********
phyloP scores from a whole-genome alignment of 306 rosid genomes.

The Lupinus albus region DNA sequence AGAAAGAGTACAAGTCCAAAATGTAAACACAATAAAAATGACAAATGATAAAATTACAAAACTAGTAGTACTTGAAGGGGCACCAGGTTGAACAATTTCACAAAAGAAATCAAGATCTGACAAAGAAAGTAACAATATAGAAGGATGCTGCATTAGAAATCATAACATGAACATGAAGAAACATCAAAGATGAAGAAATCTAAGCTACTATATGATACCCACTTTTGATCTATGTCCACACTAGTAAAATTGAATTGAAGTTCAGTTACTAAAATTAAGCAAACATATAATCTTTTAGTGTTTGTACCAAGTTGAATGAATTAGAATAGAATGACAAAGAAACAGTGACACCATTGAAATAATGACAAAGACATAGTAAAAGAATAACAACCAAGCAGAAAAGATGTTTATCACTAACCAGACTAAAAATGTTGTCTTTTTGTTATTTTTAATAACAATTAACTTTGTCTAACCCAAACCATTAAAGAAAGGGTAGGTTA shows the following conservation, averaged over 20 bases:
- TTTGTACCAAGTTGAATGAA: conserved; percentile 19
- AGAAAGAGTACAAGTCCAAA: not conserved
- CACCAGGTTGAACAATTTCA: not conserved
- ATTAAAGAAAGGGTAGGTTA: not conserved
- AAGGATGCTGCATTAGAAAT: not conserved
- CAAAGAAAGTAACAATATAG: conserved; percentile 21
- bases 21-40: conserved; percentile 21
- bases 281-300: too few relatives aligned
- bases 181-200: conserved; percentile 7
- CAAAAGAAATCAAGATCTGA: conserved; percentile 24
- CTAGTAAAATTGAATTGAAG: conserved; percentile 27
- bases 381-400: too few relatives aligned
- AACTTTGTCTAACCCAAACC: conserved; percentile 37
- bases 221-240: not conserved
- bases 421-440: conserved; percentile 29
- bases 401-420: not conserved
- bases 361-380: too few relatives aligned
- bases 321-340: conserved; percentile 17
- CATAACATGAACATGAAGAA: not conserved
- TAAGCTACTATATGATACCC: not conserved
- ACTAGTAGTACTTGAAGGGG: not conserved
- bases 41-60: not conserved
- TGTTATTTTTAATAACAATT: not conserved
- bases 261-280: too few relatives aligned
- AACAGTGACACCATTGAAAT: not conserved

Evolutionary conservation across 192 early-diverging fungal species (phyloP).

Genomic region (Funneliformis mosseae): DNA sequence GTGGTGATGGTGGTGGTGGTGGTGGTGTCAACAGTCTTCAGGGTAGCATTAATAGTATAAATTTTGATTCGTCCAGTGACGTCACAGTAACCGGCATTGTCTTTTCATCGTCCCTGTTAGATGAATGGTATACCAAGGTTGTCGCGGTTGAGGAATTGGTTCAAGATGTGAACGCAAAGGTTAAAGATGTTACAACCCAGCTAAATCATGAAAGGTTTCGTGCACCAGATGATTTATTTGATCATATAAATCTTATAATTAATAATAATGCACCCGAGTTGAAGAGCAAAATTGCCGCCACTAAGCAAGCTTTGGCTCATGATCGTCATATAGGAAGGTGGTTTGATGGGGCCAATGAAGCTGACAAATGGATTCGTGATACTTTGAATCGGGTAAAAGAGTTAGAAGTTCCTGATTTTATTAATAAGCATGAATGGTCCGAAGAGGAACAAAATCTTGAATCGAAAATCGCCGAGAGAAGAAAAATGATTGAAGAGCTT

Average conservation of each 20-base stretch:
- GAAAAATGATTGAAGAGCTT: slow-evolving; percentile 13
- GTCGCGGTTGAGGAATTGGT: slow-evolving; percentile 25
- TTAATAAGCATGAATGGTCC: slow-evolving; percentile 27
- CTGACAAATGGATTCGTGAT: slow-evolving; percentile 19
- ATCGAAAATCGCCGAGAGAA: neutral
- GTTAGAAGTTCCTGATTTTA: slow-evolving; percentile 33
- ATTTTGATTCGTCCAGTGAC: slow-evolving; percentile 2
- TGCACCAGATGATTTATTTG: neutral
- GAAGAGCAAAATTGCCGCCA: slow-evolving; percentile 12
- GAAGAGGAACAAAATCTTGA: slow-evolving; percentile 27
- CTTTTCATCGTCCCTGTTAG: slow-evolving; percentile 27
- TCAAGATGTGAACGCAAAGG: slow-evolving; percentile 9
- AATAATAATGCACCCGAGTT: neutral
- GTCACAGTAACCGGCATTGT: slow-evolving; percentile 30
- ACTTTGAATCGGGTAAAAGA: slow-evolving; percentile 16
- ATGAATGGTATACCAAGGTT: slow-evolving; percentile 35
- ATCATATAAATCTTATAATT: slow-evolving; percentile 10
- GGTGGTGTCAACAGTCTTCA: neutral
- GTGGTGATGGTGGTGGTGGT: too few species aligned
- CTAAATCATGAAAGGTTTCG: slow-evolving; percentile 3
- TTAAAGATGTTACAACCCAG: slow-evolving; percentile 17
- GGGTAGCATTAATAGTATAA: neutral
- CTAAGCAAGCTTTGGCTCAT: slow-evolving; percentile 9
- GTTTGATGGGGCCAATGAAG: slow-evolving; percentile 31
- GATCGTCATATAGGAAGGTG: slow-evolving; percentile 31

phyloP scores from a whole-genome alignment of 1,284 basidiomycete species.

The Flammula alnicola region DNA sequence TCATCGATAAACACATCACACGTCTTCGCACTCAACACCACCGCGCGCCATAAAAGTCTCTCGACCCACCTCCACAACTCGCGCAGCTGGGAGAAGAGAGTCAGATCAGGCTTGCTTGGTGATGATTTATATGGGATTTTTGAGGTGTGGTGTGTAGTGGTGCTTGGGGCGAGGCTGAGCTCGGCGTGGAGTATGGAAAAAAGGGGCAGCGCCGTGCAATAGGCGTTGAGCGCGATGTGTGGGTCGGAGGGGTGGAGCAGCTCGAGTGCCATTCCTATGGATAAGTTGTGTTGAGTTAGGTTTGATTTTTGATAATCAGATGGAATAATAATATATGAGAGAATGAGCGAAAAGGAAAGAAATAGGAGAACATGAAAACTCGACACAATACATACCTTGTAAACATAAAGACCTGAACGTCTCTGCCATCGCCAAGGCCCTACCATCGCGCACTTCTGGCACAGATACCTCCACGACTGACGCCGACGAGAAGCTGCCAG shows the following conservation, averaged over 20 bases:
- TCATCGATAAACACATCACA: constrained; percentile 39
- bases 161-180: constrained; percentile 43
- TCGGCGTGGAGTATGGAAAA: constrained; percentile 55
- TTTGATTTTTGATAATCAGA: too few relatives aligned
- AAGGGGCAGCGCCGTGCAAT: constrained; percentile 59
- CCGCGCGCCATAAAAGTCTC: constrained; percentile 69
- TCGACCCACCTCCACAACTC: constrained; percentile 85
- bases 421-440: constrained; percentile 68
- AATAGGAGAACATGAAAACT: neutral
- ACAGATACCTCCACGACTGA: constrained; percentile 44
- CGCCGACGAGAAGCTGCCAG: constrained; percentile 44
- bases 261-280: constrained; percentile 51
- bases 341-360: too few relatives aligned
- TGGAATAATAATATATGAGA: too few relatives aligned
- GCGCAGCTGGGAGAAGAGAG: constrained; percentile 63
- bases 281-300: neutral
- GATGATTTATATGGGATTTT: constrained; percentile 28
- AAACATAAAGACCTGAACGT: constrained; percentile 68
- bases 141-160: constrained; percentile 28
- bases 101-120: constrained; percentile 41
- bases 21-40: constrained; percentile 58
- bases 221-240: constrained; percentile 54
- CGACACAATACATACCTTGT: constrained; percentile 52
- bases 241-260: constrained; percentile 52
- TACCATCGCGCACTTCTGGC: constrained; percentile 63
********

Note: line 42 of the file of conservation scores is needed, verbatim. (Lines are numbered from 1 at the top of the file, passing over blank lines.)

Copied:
- TCAAGATGTGAACGCAAAGG: slow-evolving; percentile 9